Each of these chapters, or in some cases sections within them, is pitched as a kind of story, with Barton moving from "What I used to think" to "What I do now". They are also clearly structured, and in most cases they can be read (or re-read) by themselves. And classroom implementation is kept central: generalisations are always connected to concrete practice.
Each section also comes with a "Sources of Inspiration", listing further reading and references. I've only looked at a few of these, but as far as I can tell Barton is accurately representing the cognitive psychology he draws on. (Though of course the bigger concern with this kind of psychology is that it might be possible to assemble equally compelling evidence supporting alternative conclusions.)
Though How I Wish I'd Taught Maths is aimed at secondary school mathematics teachers, it's actually much wider in application. The examples are from mathematics, but the broader ideas are relevant elsewhere — it might be easier to transfer them to physics than to history, but some of them apply even there. And Barton's examples are from secondary school, but I'd say most of the ideas he presents, other than the classroom specifics, are relevant to university students and many of them to older primary school children. Some of them now inform my informal teaching with my six year old (though I think application to younger children is more limited, with other cognitive constraints at these ages). And, completely outside any classroom context, I found some of How I Wish I'd Taught Maths relevant even to my self-study of mathematics — I came away with a better understanding of why some textbooks work better for me than others, for example.
How I Wish I'd Taught Maths also seems to me extraordinarily blinkered. Barton is like a carpenter who has developed a fantastic toolkit for shaping wood, but is so taken up with that that they have forgotten that carpentry might also involve style or aesthetics — and so focused on implementing the plans they are given that they don't stop to consider whether those could be improved on.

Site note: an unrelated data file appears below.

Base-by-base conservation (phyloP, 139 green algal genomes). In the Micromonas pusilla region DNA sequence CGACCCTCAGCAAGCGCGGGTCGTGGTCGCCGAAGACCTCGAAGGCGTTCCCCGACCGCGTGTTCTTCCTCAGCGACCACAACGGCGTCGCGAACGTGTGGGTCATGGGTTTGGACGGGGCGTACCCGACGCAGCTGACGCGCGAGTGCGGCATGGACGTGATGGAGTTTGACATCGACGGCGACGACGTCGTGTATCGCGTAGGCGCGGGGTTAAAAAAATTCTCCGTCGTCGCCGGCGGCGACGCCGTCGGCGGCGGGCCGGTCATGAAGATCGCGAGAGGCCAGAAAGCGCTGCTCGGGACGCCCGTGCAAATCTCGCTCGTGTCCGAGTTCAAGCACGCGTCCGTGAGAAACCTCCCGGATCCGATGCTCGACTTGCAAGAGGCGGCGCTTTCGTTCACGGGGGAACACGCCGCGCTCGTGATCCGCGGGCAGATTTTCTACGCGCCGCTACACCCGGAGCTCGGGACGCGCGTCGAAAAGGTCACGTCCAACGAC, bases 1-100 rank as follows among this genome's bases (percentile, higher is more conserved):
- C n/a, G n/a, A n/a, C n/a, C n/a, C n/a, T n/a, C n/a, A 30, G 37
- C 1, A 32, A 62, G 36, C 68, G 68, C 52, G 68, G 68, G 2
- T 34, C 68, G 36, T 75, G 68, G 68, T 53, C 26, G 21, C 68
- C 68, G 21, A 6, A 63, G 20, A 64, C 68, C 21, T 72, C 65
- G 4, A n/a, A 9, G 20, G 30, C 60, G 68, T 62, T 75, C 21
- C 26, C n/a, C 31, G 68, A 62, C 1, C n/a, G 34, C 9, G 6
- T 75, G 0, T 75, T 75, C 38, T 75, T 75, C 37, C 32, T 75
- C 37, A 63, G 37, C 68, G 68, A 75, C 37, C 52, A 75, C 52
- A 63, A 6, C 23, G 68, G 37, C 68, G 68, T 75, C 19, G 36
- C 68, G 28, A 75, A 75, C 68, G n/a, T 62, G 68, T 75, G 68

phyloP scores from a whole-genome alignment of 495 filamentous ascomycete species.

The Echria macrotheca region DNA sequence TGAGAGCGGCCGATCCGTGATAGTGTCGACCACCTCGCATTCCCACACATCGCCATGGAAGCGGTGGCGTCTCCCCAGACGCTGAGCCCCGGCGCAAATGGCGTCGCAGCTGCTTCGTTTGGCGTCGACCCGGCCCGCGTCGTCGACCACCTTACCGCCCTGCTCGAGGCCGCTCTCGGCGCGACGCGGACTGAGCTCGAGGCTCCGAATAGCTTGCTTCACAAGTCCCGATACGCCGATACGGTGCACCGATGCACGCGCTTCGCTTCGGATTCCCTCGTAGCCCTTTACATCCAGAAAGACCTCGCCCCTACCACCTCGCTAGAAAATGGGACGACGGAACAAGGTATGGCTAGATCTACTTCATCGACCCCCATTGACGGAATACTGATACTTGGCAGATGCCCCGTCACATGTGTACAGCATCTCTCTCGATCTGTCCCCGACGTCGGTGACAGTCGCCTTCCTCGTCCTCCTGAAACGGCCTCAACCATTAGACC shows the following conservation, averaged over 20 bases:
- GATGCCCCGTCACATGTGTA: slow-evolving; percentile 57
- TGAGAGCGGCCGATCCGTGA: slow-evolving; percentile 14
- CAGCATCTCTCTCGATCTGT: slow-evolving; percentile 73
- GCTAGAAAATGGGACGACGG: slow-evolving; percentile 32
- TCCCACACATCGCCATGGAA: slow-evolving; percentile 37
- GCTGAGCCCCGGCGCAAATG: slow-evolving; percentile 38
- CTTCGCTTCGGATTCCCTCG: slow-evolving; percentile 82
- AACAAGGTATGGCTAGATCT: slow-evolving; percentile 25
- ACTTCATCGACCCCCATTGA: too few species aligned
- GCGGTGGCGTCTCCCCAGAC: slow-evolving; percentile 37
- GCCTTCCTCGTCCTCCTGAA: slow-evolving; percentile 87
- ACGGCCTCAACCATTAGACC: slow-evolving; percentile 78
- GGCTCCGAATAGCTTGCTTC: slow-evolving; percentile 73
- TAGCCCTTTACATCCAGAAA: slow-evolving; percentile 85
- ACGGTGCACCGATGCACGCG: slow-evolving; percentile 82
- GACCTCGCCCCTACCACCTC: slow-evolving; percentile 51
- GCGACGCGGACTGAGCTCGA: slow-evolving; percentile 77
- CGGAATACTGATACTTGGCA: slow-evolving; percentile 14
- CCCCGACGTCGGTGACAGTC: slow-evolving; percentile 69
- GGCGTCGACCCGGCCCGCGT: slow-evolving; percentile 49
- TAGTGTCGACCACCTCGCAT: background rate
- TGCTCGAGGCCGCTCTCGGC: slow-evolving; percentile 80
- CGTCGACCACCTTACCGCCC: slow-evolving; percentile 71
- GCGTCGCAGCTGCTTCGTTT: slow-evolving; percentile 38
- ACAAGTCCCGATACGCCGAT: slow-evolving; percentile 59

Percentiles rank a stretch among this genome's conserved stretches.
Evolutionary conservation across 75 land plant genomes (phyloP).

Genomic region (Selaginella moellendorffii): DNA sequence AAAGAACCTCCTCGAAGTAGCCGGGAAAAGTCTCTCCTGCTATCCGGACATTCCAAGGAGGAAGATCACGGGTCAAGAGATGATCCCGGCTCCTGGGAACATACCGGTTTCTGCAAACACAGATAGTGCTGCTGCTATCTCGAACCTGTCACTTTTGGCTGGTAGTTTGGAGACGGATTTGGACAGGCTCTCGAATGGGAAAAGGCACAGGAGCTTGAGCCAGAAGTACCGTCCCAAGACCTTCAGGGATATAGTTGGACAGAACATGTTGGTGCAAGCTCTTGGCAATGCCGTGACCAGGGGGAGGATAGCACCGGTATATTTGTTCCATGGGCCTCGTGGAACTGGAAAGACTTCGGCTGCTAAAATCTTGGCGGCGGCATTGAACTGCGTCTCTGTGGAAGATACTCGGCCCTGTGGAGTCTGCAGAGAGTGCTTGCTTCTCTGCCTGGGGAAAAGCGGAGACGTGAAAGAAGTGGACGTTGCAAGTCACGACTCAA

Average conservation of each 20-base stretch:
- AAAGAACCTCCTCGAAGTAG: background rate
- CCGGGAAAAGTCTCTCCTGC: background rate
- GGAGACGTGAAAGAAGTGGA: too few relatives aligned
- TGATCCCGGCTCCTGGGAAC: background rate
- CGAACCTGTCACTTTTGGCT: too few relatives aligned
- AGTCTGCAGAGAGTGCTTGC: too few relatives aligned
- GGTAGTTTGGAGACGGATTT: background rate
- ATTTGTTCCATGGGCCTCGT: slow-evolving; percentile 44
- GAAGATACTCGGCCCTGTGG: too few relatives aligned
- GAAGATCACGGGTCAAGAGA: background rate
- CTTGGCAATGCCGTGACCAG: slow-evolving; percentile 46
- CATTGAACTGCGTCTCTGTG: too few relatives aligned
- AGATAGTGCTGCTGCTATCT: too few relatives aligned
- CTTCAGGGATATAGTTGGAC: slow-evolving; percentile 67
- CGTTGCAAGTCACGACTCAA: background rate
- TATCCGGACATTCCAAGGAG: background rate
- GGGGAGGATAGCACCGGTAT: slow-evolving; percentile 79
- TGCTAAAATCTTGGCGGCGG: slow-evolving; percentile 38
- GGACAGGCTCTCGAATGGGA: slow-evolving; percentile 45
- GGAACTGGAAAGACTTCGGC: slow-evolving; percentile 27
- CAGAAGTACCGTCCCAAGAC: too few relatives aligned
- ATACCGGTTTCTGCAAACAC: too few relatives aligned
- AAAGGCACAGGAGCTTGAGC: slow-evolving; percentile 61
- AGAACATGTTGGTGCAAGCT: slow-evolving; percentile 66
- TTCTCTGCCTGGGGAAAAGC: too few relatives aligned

Most fundamentally, there is no discussion of what is being taught or of what the purpose of teaching it is. Barton seems to have internalised "teaching to the test" to the point where he doesn't even feel the need to mention it, but his only measure of success appears to be how well his students do in their exams. And the procedural skills necessary for that seem to have largely replaced any actual mathematics.
The English Key Stage 3 National Curriculum states that:
"A high-quality mathematics education therefore provides a foundation for understanding the world, the ability to reason mathematically, an appreciation of the beauty and power of mathematics, and a sense of enjoyment and curiosity about the subject."
But most of that seems to have disappeared by the wayside, or been pushed into the future. Barton makes no suggestion that teachers should attempt to convey anything about the structure of mathematics or its history: "showing students that maths is an integrated and connected subject" is mentioned only in passing, as an incidental benefit of interleaving. And attempts to connect mathematics to its applications are dismissed.
Students' questions about the value of what they are doing are valid and important, even if answering them won't help them do better in their exams. They should learn what mathematics is and how it works and how it came to be, and about the role mathematics plays in the sciences and more broadly in human efforts to understand the world, not because it will motivate them to work harder but because those are important things for them to know. (And students are not the only ones who should be asking questions. The curriculum and testing regime are accidents of educational history, not God-given, and teachers should be criticising them so they can be improved.)